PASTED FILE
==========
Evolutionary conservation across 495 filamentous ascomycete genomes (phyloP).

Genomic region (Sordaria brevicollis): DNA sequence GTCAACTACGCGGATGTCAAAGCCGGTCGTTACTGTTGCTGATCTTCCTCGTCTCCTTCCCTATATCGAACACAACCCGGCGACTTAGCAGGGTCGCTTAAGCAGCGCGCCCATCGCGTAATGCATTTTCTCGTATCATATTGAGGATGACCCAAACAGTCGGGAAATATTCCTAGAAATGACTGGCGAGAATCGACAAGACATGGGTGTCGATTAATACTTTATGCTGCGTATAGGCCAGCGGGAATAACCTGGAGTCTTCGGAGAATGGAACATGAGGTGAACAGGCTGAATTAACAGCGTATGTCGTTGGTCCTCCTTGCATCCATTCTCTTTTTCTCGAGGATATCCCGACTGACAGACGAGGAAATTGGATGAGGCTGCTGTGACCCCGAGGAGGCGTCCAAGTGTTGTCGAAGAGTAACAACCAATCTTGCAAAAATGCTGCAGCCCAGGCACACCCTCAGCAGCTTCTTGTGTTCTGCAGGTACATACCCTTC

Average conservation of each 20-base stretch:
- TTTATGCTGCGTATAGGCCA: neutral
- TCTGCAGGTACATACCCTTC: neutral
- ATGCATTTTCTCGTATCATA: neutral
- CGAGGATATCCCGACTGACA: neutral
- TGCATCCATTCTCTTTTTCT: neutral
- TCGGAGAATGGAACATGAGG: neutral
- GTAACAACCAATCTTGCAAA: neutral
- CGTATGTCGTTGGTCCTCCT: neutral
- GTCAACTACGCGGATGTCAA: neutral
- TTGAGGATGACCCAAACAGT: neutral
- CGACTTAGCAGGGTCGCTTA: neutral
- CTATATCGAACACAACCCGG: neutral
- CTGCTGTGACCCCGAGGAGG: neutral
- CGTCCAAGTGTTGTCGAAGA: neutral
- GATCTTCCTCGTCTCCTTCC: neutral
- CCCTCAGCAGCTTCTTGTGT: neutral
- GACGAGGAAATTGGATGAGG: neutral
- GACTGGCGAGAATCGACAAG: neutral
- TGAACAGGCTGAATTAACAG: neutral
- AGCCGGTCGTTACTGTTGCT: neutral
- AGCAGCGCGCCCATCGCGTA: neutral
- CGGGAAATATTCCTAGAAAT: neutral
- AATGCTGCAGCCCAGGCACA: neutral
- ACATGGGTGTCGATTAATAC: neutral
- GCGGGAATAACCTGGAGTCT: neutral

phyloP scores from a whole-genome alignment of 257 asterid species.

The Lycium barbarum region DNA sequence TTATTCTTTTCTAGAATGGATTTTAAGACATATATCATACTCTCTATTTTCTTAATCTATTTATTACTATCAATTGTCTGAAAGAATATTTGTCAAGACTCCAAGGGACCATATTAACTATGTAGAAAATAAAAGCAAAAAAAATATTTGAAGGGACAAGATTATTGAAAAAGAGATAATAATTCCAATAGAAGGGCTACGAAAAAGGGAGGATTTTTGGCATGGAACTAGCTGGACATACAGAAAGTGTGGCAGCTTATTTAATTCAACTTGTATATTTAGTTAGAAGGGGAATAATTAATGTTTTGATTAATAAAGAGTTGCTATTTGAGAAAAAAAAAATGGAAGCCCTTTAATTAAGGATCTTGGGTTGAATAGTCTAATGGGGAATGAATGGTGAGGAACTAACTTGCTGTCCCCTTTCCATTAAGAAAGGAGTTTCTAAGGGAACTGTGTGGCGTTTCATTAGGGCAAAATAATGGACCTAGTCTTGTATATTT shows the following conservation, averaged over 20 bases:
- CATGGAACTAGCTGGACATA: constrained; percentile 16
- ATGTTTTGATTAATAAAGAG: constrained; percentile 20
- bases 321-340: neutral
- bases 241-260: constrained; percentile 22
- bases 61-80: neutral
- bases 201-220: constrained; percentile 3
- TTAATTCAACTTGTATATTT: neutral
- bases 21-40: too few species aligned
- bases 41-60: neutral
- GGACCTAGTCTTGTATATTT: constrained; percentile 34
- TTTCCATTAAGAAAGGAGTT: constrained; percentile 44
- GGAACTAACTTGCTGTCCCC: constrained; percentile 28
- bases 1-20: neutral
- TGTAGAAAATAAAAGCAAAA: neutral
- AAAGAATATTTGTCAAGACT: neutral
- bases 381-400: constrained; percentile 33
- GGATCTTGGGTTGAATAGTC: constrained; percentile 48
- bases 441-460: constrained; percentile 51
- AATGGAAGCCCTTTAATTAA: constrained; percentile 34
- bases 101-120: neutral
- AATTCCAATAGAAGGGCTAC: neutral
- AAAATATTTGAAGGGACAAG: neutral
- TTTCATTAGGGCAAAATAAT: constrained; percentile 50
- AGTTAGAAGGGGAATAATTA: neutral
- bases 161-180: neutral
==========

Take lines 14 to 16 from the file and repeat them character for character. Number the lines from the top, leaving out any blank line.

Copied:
- CGACTTAGCAGGGTCGCTTA: neutral
- CTATATCGAACACAACCCGG: neutral
- CTGCTGTGACCCCGAGGAGG: neutral